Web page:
A report by Zippia noted that in 2019, only 28% of Software Programmers were women, and they were paid on average $4,500 less a year than their male counterparts. Statista reported that in 2021, only 5% of Software Developers were female. While we made many strides in gender equity in STEM, both of these surveys, and many others, show the clear gap that still exists in the world of computer science and programming.
So much of our world today is programmed. There are some obvious ones we think of immediately – our phones, video games, the internet. But things like your thermostat also include code! As our lives become increasingly digital, it becomes more and more important to bring people of all backgrounds and experiences to the table to create the code that shapes our world. In honor of the beginning of Women’s History Month, I wanted to share some incredible female programmers who have shaped our world and offer some resources for our future coders out there.
If you have ever typed ‘.com’ or ‘.org’, you have Elizabeth Feinler to thank. From 1972-1989, she ran the Network Information Center at Stanford Research Institute. She oversaw the use of all internet addresses before commercial companies came into being. She was in charge of every domain name during that time. She also worked with colleagues to come up with naming schemes for domain names. That’s where naming schemes like ‘.com’ and ‘.edu’ and ‘.org’ came from.
Grace Hopper was a Navy officer who was involved with the creation of the first-ever computer, the first commercial computer, and the first universal programming language. As if all of that isn’t enough, she also coined the word ‘debug.’
Dr. Radia Perlman
Dr. Perlman’s spanning tree algorithm (STP) is credited with being the founding idea behind so much of the internet and networking. This algorithm solved an early problem that faced computers when they tried to share data. They would get caught in loop which prevented proper data sharing. For her work, Dr. Perlman is often called “the mother of the internet.”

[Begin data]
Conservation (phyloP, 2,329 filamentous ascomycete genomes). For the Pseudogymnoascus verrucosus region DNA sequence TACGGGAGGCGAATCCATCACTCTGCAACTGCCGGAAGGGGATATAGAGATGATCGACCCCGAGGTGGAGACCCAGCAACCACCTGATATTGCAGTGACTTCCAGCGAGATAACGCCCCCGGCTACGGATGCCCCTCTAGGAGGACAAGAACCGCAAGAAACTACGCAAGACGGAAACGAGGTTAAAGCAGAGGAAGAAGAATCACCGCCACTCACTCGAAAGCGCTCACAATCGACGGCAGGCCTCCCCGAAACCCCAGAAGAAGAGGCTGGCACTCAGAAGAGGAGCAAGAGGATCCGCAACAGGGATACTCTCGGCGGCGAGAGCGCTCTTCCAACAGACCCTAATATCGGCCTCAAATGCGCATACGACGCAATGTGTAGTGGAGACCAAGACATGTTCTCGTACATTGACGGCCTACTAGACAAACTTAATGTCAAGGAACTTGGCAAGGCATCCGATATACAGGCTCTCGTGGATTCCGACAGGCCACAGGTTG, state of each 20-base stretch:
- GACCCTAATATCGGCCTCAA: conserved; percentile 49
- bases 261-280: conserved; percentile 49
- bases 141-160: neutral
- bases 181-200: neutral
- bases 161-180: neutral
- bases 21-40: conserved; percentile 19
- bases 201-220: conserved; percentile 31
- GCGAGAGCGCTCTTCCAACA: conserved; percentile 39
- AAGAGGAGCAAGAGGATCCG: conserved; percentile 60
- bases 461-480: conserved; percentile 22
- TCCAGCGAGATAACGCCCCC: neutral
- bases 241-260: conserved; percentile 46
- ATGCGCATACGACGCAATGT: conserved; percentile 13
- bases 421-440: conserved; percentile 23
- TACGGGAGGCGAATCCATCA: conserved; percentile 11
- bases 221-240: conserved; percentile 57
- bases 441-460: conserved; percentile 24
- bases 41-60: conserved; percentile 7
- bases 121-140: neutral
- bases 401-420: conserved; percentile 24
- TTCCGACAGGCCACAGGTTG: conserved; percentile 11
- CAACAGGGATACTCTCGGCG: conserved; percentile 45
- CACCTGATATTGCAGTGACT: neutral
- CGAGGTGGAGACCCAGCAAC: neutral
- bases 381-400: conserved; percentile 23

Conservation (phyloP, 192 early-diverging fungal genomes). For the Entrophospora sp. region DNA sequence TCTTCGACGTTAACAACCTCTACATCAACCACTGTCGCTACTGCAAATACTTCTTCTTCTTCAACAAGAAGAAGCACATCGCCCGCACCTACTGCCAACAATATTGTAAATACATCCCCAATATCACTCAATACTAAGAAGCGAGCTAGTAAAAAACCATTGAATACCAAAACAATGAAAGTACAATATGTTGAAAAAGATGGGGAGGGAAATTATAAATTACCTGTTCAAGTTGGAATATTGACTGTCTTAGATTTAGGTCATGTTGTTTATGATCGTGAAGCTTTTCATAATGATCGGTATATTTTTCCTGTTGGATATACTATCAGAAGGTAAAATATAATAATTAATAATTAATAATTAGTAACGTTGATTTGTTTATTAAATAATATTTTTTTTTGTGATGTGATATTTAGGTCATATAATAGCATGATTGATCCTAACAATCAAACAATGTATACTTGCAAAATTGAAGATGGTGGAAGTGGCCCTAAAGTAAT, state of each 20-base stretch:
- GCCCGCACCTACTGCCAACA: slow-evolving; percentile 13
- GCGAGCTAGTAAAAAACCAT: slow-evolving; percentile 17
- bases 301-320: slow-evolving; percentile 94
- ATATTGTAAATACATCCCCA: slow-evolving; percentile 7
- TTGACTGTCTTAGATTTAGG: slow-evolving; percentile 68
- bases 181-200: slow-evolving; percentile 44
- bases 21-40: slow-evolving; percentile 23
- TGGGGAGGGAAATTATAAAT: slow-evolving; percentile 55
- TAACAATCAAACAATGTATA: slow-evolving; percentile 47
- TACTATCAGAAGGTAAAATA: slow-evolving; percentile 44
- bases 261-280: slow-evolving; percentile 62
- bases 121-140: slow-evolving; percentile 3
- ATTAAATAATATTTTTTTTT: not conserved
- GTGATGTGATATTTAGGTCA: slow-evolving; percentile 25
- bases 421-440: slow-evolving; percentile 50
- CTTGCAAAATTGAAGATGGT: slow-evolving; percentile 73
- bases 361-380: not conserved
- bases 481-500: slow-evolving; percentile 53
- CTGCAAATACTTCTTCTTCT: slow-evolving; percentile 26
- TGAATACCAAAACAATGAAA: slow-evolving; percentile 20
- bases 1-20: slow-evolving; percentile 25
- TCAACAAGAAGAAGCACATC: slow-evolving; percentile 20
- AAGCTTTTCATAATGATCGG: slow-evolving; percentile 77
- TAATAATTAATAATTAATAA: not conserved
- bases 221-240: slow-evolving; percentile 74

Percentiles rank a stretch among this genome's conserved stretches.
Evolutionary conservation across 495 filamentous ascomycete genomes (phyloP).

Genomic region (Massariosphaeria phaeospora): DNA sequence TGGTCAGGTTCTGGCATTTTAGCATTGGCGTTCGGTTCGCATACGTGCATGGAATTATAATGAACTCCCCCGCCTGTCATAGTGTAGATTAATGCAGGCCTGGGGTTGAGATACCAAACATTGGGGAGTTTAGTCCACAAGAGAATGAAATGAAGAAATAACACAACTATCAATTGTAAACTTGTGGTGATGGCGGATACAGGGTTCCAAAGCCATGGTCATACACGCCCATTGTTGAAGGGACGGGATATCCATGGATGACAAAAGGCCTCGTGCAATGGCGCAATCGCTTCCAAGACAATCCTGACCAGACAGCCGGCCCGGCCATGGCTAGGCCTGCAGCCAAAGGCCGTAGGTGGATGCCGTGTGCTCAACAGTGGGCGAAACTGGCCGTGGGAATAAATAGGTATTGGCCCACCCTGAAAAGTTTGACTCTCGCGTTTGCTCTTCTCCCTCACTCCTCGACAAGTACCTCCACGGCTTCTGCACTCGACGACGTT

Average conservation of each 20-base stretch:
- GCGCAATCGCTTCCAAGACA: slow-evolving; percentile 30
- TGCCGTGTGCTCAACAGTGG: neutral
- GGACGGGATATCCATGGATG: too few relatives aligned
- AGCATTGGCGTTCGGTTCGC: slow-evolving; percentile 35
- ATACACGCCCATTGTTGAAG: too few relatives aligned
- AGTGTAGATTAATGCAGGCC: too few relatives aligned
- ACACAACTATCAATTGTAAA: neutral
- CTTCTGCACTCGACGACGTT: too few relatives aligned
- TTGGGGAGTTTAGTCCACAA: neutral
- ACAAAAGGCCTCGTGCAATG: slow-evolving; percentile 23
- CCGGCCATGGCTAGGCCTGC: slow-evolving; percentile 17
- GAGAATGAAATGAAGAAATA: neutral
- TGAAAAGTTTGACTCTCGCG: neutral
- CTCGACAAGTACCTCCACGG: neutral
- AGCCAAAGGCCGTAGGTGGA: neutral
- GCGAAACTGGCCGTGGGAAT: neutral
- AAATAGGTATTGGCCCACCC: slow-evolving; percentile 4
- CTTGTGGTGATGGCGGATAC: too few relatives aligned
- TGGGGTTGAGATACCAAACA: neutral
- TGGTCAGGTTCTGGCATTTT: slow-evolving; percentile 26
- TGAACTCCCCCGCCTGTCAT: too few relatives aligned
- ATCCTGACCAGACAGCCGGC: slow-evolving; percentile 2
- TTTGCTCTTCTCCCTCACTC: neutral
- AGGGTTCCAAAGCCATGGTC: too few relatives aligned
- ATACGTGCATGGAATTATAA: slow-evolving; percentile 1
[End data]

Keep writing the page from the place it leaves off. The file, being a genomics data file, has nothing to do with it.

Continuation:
At NASA, Valerie Thomas managed the development of the image processing system for the first satellite to ever send images from outer space. She also led a team that combined NASA’s forces with the USDA and NOAA to demonstrate the ability of space technology to do things like predict wheat yield on Earth.
These are just a few of the many women who have shaped and continue to shape our world. There are women all over the country and the world working to make our lives more fun, safe, efficient, and meaningful with the power of code. Who’s to say you won’t join them one day?
To any girls curious about coding, below are some resources to get you started. I also urge you to reach out to women working in the field today! Ask them what they do, what they like about it, and what advice they would give you. You can reach out to community partners (like the Connecticut Science Center) to find programs or events that could help you on your path.
The name here is pretty telling! This organization is committed to closing the gender gap in computer science. They offer summer camps, clubs, and future career programming to girls grades 3-college. There are 207 CT-based clubs listed on their website.
As big as the gap is for women in general, it is bigger for women and girls of color. Black Girls CODE is a global effort to create opportunities in tech for Black girls. In addition to web and mobile design, they have programming in game design, virtual reality, AI, and 3D printing.
Code.org is a fantastic resource for fun, free coding exercises for anyone. This page specifically highlights how to motivate and support girls in your life who are interested in coding. There are videos of female professionals and tips on how to engage girls.